Friday, February 3, 2012

Tenure Becoming Thing of the Past

A recent analysis by the National Council on Teacher Quality indicates that tenure protections are rapidly being eroded nationally, with several states having essentially nullified tenure entirely, according to the AP.

The primary way in which tenure is being weakened is by linking evaluations, layoffs and pay to student performance. In 2009, for example, no state required student performance to be a part of tenure decisions. Today, eight states do, with four states now requiring evidence that students are learning before awarding tenure.
  • Florida: tenure was essentially made null and void by eliminating tenure-like benefits altogether for new teachers and by making it easier to fire teachers with multiple poor evaluations
  • Rhode Island: New policies make it easier to fire teachers with two years of bad evaluations
  • Idaho: the legislature ended "continuing contracts" for new teachers, essentially terminating tenure, saying that performance, not seniority, would determine layoffs. They also want to include parental input in teacher evaluations. A referendum on the measure may overturn it in November.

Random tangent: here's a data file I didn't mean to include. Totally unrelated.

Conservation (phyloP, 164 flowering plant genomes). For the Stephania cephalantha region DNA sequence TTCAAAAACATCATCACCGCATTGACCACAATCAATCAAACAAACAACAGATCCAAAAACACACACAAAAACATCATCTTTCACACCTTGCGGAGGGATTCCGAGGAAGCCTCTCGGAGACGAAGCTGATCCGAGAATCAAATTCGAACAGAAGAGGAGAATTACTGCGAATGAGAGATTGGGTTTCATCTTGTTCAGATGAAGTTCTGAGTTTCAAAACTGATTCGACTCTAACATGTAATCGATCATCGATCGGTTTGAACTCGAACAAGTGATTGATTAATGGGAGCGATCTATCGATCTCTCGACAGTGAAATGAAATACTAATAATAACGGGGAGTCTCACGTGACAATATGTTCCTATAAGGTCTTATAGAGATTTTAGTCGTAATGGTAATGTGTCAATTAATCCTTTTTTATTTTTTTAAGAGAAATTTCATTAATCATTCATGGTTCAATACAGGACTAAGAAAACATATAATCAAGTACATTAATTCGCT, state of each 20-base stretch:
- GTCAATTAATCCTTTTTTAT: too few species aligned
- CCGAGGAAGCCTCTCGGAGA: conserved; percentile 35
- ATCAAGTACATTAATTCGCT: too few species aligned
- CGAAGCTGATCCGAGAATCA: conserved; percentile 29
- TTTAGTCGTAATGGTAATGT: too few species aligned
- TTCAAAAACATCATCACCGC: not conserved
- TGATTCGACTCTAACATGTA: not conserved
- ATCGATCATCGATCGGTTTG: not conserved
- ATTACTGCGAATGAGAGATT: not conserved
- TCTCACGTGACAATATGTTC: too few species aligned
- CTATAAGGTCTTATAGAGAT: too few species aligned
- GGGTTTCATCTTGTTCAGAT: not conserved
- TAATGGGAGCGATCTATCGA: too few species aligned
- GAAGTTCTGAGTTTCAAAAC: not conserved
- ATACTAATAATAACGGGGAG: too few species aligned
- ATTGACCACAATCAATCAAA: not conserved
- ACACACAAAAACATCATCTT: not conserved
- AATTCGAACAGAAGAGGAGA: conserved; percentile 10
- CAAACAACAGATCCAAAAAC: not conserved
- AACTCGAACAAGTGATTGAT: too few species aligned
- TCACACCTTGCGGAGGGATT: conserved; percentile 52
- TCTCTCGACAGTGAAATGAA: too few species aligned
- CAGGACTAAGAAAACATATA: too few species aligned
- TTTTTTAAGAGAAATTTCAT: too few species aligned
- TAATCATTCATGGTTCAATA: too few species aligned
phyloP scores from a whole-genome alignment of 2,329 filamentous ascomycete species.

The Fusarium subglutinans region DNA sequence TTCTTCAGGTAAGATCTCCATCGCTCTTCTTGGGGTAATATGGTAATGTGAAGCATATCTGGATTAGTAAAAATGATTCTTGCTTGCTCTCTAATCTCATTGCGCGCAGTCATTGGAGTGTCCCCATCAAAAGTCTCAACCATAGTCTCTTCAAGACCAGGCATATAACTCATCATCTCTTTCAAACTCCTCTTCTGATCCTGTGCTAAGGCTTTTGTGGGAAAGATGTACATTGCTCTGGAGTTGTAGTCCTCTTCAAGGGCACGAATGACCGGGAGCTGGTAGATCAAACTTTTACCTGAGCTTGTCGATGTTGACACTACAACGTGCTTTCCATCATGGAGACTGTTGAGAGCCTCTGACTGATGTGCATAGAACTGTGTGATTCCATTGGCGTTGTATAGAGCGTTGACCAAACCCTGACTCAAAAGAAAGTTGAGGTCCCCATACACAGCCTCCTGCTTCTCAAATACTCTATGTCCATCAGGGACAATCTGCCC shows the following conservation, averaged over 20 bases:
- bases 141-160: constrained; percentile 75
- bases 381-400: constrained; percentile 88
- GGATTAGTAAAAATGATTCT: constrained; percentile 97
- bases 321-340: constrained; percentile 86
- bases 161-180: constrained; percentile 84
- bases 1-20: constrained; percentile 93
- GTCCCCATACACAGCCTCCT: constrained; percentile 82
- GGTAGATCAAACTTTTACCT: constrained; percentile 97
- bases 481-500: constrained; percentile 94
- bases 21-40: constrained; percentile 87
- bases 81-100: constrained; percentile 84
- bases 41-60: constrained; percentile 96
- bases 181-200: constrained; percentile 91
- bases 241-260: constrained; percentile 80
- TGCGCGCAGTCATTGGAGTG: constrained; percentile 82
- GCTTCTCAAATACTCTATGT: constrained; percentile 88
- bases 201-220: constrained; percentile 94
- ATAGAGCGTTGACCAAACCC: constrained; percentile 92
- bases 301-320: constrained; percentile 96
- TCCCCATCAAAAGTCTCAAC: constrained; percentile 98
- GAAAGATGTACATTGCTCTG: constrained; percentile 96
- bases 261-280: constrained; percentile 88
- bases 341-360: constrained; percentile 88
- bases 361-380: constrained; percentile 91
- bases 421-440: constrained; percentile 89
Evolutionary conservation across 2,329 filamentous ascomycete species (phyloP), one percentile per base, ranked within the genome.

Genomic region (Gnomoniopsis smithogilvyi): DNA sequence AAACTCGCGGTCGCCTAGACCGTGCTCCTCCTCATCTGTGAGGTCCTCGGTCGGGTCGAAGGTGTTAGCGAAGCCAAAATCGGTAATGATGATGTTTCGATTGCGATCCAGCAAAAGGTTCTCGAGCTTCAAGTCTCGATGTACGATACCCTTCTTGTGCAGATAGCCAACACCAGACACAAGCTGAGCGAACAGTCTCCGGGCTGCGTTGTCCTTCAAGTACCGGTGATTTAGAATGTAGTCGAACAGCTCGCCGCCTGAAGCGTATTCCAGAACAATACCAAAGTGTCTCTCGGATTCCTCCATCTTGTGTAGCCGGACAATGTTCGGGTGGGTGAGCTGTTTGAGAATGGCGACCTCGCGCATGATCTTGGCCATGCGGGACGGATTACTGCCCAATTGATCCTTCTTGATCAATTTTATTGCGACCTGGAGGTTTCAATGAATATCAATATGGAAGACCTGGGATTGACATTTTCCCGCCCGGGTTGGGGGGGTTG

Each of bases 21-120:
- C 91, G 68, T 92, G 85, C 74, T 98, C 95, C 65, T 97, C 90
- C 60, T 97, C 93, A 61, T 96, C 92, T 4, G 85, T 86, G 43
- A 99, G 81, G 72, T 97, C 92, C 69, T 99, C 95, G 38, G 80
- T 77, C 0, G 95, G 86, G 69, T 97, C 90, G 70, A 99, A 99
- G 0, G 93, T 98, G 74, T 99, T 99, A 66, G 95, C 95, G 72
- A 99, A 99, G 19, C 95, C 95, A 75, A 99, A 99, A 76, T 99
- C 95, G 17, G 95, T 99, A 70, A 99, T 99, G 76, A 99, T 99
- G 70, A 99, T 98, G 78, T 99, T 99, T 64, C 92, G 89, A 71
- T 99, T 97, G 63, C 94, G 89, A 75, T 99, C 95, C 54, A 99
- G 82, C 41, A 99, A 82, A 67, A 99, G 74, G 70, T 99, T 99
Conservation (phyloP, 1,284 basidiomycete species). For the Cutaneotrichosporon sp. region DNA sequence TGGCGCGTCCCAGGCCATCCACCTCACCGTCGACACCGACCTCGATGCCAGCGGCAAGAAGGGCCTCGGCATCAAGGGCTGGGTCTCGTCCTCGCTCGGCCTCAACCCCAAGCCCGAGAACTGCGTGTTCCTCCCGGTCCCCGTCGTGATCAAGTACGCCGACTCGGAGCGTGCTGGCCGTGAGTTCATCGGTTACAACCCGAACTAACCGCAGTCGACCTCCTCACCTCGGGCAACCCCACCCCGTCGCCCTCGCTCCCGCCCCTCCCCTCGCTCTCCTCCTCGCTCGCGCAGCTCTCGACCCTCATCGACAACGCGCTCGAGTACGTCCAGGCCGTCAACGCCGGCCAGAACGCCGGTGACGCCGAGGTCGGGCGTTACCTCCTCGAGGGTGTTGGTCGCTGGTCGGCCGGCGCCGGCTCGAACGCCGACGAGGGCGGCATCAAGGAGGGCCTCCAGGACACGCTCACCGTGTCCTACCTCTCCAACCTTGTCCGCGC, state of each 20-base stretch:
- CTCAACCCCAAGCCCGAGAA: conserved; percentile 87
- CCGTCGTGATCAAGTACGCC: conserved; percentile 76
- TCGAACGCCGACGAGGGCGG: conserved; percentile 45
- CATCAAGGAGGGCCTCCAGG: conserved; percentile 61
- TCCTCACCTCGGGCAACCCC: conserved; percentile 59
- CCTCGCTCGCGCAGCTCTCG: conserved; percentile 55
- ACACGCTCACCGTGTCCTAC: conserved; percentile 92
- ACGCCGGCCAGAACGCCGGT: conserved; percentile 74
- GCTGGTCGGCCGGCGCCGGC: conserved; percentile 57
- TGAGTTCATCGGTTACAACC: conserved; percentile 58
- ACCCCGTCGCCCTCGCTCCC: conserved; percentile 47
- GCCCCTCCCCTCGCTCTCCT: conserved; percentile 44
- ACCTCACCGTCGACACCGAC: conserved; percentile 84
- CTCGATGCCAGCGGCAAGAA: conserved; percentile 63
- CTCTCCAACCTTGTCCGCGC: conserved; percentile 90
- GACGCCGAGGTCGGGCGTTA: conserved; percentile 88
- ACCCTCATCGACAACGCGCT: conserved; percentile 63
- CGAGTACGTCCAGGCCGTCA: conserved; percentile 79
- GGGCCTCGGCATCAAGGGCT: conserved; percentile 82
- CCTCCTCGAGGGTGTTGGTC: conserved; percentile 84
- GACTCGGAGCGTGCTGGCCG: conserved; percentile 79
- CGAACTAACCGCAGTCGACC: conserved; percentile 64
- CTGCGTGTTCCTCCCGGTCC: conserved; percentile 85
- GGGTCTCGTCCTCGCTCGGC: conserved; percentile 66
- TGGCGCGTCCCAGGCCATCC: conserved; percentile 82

• Colorado and Nevada: both passed recent laws allowing tenure to be taken away after multiple "ineffective" ratings
  • Florida, Indiana and Michigan: recently adopted policies requiring performance to be factored in teacher salaries.
  • Eleven states now require districts to consider teacher performance when deciding who to let go.
  • Anti-Tenure Legislation is Pending or Being Proposed in Missouri, Connecticut, Louisiana, New Jersey.

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